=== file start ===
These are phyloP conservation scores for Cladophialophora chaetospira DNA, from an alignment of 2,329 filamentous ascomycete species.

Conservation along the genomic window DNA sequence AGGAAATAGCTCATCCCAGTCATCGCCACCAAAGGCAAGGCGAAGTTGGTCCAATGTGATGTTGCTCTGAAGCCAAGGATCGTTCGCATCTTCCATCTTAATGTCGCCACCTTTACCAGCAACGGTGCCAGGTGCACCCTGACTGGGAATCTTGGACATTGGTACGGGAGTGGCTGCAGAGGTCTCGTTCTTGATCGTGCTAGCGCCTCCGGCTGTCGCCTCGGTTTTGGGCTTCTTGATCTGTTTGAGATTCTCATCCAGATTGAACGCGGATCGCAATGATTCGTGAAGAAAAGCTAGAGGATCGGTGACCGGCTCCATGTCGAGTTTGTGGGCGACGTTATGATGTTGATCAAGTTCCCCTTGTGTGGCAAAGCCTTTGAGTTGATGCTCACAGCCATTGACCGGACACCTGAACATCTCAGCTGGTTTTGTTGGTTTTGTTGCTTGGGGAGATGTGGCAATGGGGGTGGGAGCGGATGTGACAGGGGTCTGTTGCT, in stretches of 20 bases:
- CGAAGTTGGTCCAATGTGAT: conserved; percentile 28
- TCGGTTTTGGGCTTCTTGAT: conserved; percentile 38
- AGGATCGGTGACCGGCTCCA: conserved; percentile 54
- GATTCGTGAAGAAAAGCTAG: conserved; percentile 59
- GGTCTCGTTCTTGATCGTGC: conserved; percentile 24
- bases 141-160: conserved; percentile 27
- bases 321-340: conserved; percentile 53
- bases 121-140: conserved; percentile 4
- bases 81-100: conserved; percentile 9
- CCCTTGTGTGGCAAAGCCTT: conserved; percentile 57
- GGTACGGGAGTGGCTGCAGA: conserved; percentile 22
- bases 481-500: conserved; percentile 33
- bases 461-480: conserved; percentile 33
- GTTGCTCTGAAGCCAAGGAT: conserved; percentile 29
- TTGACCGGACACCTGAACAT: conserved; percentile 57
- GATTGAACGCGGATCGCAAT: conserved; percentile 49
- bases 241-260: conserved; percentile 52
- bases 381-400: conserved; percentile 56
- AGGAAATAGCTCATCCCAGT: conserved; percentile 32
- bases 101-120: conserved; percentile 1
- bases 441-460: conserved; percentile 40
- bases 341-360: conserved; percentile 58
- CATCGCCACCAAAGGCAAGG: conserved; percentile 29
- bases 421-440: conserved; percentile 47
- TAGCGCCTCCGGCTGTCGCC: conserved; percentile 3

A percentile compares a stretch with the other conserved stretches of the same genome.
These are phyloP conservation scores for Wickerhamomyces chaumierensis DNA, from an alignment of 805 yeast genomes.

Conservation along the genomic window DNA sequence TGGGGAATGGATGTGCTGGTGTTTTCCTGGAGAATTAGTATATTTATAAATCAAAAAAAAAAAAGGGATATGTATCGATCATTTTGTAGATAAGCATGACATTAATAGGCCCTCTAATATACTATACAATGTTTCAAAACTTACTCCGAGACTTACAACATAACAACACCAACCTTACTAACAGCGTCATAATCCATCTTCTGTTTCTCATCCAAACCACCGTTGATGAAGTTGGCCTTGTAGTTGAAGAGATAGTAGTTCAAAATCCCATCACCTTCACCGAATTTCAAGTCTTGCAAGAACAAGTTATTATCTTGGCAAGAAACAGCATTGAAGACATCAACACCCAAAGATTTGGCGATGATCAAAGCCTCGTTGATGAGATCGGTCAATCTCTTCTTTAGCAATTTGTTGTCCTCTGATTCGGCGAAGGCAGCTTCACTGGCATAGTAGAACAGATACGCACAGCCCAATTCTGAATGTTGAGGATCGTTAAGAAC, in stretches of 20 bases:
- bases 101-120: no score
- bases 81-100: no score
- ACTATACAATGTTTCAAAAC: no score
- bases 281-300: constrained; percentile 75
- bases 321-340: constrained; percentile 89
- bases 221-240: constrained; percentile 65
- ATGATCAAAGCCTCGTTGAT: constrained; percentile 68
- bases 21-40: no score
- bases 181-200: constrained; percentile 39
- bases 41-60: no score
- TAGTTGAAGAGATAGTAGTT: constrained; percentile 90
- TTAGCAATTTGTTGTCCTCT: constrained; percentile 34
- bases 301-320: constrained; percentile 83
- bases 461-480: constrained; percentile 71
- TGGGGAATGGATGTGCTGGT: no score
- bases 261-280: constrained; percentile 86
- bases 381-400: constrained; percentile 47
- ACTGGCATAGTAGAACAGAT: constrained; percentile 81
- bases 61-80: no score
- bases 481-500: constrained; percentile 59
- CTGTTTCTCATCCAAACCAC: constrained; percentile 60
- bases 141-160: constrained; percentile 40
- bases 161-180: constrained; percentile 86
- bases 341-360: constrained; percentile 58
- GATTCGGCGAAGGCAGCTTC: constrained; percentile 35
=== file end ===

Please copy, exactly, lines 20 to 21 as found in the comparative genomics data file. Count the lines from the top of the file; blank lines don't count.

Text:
- bases 381-400: conserved; percentile 56
- AGGAAATAGCTCATCCCAGT: conserved; percentile 32